PALESTRA: Some Issues in the Semantics of Counting and Measuring in Russian Keren Khrizman (Bar Ilan University) 4 de setembro às 13h.

Resumo: There has been much interest in the semantics and syntax of numeral nominal expressions. Numeral noun phrases are used in (at least) two ways. Either to count individuated entities (e.g. five apples, five pieces of furniture) or to measure quantities of entities (e.g. five kilos of apples, five liters of water). Linguists often assumed that counting and measuring constructions have the same grammar. Either measuring was treated as a form of counting (Lyons 1977, Gil 2013) or, conversely, counting was represented as a form of measuring (Krifka 1989/1995). Recently it has been argued that at least in some languages counting and measuring are two different semantic operations which cannot be reduced on to the other. This view has been introduced and developed in Rothstein (2009, 2011, 2016, 2017) and Landman (2004, 2016). In this framework counting and measuring are distinguished as follows. Counting constructions involve a cardinal operation which applies to sets of sums of atoms (pluralities) and specifies how many atoms there are in each sum, λx. |x|= n. Measuring constructions involve an operation which applies to non-atomic pluralities and maps them onto a value on a dimensional scale in terms of numbers of measure units, λnλx. MEAS(x) = <n, UNIT>. Growing cross linguistic research has shown that the grammatical distinction between counting and measuring is attested in a variety of languages from different families including Hebrew (Rothstein 2009), Mandarin (Li 2011/2013) and Hungarian (Schvarcz 2014, Schvarcz in press, Schvarcz and Rothstein in press). Against this background Russian is an interesting case. On the one hand it seems to express counting and measuring in the same way as English (pjat’ jablok PL ‘five apples’, pjat’ predmetov PL mebeli PL ‘five items of furniture’ vs. pjat’ kilogrammovPL jablok PL ‘five kilos of apples’, pjat’ litrov PL vody SG ‘five liters of water’). On the other hand Russian has a range of numeral constructions which do not have parallels in English. These include (i) constructions with collective numerals (troe ‘three individuals’, troe studentovPL ‘three students/a group of three students’); (ii) inverted constructions with an approximative interpretation (knigPL pjat’ ‘about five books’, litrovPL pjat’ vody SG‘about five liters of water’) and (iii) numeral constructions with plural nouns and optional unit classifiers (pjat’ štukPL jablok PL ‘five items of apples’, pjat’ čelovekPL stroitelejPL ‘five persons of building’, pjat’ golov PL korovPL ‘five head of cows’). In this talk I will focus on the latter construction. I will show that these apparently counting expressions have properties of measuring expressions like five liters of water. Based on that I will argue that these constructions are not count expressions in which atomic entities are counted but, instead, these are measure predicates in which quantities of entities are measured in terms of natural units.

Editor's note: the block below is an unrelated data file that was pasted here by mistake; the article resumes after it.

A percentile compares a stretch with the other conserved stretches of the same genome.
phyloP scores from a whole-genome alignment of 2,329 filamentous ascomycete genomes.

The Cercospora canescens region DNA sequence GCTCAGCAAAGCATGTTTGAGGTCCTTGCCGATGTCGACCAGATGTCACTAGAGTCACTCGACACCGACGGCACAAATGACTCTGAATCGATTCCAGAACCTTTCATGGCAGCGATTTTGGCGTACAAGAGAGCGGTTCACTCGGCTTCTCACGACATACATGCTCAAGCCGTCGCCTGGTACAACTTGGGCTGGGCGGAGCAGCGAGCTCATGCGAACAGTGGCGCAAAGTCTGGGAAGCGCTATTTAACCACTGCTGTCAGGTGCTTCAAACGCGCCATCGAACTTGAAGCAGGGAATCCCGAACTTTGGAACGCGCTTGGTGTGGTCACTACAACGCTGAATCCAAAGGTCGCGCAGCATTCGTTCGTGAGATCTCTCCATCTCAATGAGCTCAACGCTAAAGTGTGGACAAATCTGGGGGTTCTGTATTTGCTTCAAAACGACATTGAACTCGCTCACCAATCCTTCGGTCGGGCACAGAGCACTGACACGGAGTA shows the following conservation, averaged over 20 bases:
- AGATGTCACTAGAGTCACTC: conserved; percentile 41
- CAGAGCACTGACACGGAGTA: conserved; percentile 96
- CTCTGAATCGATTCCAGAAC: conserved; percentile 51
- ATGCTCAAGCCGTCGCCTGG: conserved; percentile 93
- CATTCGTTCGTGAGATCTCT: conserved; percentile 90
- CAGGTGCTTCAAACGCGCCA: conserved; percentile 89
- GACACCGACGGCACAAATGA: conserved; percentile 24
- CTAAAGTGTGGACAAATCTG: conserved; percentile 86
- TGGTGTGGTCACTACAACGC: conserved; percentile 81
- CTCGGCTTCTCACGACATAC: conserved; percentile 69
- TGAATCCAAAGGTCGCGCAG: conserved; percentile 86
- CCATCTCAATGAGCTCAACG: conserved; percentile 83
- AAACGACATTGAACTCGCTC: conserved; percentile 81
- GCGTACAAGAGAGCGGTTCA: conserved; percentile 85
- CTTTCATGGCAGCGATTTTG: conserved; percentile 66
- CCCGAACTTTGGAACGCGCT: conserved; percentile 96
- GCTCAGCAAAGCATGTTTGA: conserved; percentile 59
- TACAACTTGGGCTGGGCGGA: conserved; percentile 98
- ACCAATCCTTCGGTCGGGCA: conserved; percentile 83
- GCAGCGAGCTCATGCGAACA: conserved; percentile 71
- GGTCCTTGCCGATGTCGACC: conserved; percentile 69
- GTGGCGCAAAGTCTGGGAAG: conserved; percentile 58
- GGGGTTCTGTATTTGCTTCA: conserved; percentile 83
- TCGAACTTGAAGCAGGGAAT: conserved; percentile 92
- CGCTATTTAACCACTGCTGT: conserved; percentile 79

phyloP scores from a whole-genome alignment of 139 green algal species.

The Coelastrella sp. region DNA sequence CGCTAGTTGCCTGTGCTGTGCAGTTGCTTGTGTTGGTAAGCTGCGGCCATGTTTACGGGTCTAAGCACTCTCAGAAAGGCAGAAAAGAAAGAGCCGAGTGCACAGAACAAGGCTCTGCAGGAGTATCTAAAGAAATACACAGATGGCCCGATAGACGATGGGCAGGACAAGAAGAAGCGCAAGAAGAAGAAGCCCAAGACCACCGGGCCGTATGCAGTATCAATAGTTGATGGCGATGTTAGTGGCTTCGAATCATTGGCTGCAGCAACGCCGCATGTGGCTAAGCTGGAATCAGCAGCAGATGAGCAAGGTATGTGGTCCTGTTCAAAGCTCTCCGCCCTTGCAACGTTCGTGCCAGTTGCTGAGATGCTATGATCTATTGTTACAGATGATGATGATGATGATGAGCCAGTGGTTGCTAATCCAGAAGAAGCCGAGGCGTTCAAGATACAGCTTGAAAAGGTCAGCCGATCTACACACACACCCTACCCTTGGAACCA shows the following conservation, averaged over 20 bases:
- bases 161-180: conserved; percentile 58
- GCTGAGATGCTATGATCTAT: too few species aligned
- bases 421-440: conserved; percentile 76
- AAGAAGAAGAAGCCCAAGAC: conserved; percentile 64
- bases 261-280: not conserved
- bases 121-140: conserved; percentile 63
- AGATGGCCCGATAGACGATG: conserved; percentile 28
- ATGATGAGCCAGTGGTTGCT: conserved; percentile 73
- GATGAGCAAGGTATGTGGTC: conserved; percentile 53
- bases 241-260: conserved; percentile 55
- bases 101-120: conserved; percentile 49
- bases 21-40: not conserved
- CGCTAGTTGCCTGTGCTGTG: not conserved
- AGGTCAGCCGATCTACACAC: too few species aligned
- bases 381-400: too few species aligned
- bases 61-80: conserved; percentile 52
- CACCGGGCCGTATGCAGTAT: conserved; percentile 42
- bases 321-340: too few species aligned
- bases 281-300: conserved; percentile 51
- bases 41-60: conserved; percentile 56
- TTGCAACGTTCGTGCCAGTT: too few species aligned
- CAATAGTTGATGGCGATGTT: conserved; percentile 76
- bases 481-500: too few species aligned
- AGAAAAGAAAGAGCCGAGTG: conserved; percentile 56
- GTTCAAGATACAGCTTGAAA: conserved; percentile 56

Onde Estamos

Agências de Fomento



Professora Aleria Lage
Substituto Eventual da coordenadora:
Professor Andrew Nevins


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